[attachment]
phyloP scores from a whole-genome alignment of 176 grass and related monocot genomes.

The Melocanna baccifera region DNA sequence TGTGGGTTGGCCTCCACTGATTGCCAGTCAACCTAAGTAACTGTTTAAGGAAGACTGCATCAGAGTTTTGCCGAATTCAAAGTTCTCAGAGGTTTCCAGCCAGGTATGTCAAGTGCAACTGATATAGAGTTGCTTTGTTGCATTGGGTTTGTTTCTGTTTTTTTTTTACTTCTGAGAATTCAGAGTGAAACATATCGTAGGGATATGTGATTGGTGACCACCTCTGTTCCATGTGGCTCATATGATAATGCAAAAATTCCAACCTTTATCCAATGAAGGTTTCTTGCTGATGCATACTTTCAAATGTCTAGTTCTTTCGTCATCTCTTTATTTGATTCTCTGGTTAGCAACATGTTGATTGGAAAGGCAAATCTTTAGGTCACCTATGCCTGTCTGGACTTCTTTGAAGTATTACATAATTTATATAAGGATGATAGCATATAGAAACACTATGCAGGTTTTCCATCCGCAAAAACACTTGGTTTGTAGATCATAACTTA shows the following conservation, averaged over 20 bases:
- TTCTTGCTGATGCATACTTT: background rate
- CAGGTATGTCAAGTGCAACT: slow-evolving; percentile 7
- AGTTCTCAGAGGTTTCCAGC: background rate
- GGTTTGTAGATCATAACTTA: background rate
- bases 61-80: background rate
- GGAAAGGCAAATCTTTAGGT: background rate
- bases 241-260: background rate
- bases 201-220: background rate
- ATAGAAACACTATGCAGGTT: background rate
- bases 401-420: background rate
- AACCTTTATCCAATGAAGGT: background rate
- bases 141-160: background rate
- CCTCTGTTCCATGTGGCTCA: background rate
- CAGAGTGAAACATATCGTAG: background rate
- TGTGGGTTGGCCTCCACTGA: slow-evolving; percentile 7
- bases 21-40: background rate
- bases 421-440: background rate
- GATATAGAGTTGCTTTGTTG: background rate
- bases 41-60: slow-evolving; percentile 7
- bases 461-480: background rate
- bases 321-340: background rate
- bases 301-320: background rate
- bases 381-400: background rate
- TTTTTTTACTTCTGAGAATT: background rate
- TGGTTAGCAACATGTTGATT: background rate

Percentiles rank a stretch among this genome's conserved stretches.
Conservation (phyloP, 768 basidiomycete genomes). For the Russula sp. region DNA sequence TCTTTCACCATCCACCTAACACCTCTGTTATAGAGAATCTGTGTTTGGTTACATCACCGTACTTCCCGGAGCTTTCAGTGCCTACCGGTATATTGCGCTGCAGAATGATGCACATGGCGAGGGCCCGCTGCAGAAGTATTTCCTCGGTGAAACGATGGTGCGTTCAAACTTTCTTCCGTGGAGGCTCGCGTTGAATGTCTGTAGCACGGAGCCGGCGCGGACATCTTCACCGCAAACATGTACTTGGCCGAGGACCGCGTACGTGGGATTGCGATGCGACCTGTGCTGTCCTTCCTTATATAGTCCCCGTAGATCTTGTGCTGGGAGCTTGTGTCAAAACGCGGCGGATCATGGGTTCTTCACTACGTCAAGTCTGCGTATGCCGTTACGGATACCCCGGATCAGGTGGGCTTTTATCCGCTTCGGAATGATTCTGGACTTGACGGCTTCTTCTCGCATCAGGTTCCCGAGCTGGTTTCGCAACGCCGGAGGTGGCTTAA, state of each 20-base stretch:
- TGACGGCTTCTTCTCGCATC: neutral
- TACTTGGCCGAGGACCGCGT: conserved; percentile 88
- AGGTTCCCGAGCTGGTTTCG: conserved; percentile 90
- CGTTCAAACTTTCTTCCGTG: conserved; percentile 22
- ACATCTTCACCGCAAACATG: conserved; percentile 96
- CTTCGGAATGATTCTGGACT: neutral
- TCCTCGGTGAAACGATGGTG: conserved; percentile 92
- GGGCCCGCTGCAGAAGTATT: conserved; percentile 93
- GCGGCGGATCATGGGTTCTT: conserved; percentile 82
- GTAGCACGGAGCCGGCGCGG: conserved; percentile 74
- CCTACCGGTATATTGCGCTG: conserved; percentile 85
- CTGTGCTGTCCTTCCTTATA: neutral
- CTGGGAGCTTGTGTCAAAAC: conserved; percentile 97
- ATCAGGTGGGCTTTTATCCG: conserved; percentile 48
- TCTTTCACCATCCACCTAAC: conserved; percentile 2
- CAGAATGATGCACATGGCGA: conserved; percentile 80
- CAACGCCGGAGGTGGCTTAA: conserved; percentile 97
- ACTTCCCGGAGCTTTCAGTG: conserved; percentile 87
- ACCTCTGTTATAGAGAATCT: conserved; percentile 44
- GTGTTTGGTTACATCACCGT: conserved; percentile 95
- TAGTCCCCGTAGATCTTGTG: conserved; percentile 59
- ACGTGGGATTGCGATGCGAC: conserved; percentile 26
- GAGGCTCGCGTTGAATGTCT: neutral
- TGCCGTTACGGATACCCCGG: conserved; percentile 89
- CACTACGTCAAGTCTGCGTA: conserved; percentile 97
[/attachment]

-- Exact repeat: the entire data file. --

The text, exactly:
phyloP scores from a whole-genome alignment of 176 grass and related monocot genomes.

The Melocanna baccifera region DNA sequence TGTGGGTTGGCCTCCACTGATTGCCAGTCAACCTAAGTAACTGTTTAAGGAAGACTGCATCAGAGTTTTGCCGAATTCAAAGTTCTCAGAGGTTTCCAGCCAGGTATGTCAAGTGCAACTGATATAGAGTTGCTTTGTTGCATTGGGTTTGTTTCTGTTTTTTTTTTACTTCTGAGAATTCAGAGTGAAACATATCGTAGGGATATGTGATTGGTGACCACCTCTGTTCCATGTGGCTCATATGATAATGCAAAAATTCCAACCTTTATCCAATGAAGGTTTCTTGCTGATGCATACTTTCAAATGTCTAGTTCTTTCGTCATCTCTTTATTTGATTCTCTGGTTAGCAACATGTTGATTGGAAAGGCAAATCTTTAGGTCACCTATGCCTGTCTGGACTTCTTTGAAGTATTACATAATTTATATAAGGATGATAGCATATAGAAACACTATGCAGGTTTTCCATCCGCAAAAACACTTGGTTTGTAGATCATAACTTA shows the following conservation, averaged over 20 bases:
- TTCTTGCTGATGCATACTTT: background rate
- CAGGTATGTCAAGTGCAACT: slow-evolving; percentile 7
- AGTTCTCAGAGGTTTCCAGC: background rate
- GGTTTGTAGATCATAACTTA: background rate
- bases 61-80: background rate
- GGAAAGGCAAATCTTTAGGT: background rate
- bases 241-260: background rate
- bases 201-220: background rate
- ATAGAAACACTATGCAGGTT: background rate
- bases 401-420: background rate
- AACCTTTATCCAATGAAGGT: background rate
- bases 141-160: background rate
- CCTCTGTTCCATGTGGCTCA: background rate
- CAGAGTGAAACATATCGTAG: background rate
- TGTGGGTTGGCCTCCACTGA: slow-evolving; percentile 7
- bases 21-40: background rate
- bases 421-440: background rate
- GATATAGAGTTGCTTTGTTG: background rate
- bases 41-60: slow-evolving; percentile 7
- bases 461-480: background rate
- bases 321-340: background rate
- bases 301-320: background rate
- bases 381-400: background rate
- TTTTTTTACTTCTGAGAATT: background rate
- TGGTTAGCAACATGTTGATT: background rate

Percentiles rank a stretch among this genome's conserved stretches.
Conservation (phyloP, 768 basidiomycete genomes). For the Russula sp. region DNA sequence TCTTTCACCATCCACCTAACACCTCTGTTATAGAGAATCTGTGTTTGGTTACATCACCGTACTTCCCGGAGCTTTCAGTGCCTACCGGTATATTGCGCTGCAGAATGATGCACATGGCGAGGGCCCGCTGCAGAAGTATTTCCTCGGTGAAACGATGGTGCGTTCAAACTTTCTTCCGTGGAGGCTCGCGTTGAATGTCTGTAGCACGGAGCCGGCGCGGACATCTTCACCGCAAACATGTACTTGGCCGAGGACCGCGTACGTGGGATTGCGATGCGACCTGTGCTGTCCTTCCTTATATAGTCCCCGTAGATCTTGTGCTGGGAGCTTGTGTCAAAACGCGGCGGATCATGGGTTCTTCACTACGTCAAGTCTGCGTATGCCGTTACGGATACCCCGGATCAGGTGGGCTTTTATCCGCTTCGGAATGATTCTGGACTTGACGGCTTCTTCTCGCATCAGGTTCCCGAGCTGGTTTCGCAACGCCGGAGGTGGCTTAA, state of each 20-base stretch:
- TGACGGCTTCTTCTCGCATC: neutral
- TACTTGGCCGAGGACCGCGT: conserved; percentile 88
- AGGTTCCCGAGCTGGTTTCG: conserved; percentile 90
- CGTTCAAACTTTCTTCCGTG: conserved; percentile 22
- ACATCTTCACCGCAAACATG: conserved; percentile 96
- CTTCGGAATGATTCTGGACT: neutral
- TCCTCGGTGAAACGATGGTG: conserved; percentile 92
- GGGCCCGCTGCAGAAGTATT: conserved; percentile 93
- GCGGCGGATCATGGGTTCTT: conserved; percentile 82
- GTAGCACGGAGCCGGCGCGG: conserved; percentile 74
- CCTACCGGTATATTGCGCTG: conserved; percentile 85
- CTGTGCTGTCCTTCCTTATA: neutral
- CTGGGAGCTTGTGTCAAAAC: conserved; percentile 97
- ATCAGGTGGGCTTTTATCCG: conserved; percentile 48
- TCTTTCACCATCCACCTAAC: conserved; percentile 2
- CAGAATGATGCACATGGCGA: conserved; percentile 80
- CAACGCCGGAGGTGGCTTAA: conserved; percentile 97
- ACTTCCCGGAGCTTTCAGTG: conserved; percentile 87
- ACCTCTGTTATAGAGAATCT: conserved; percentile 44
- GTGTTTGGTTACATCACCGT: conserved; percentile 95
- TAGTCCCCGTAGATCTTGTG: conserved; percentile 59
- ACGTGGGATTGCGATGCGAC: conserved; percentile 26
- GAGGCTCGCGTTGAATGTCT: neutral
- TGCCGTTACGGATACCCCGG: conserved; percentile 89
- CACTACGTCAAGTCTGCGTA: conserved; percentile 97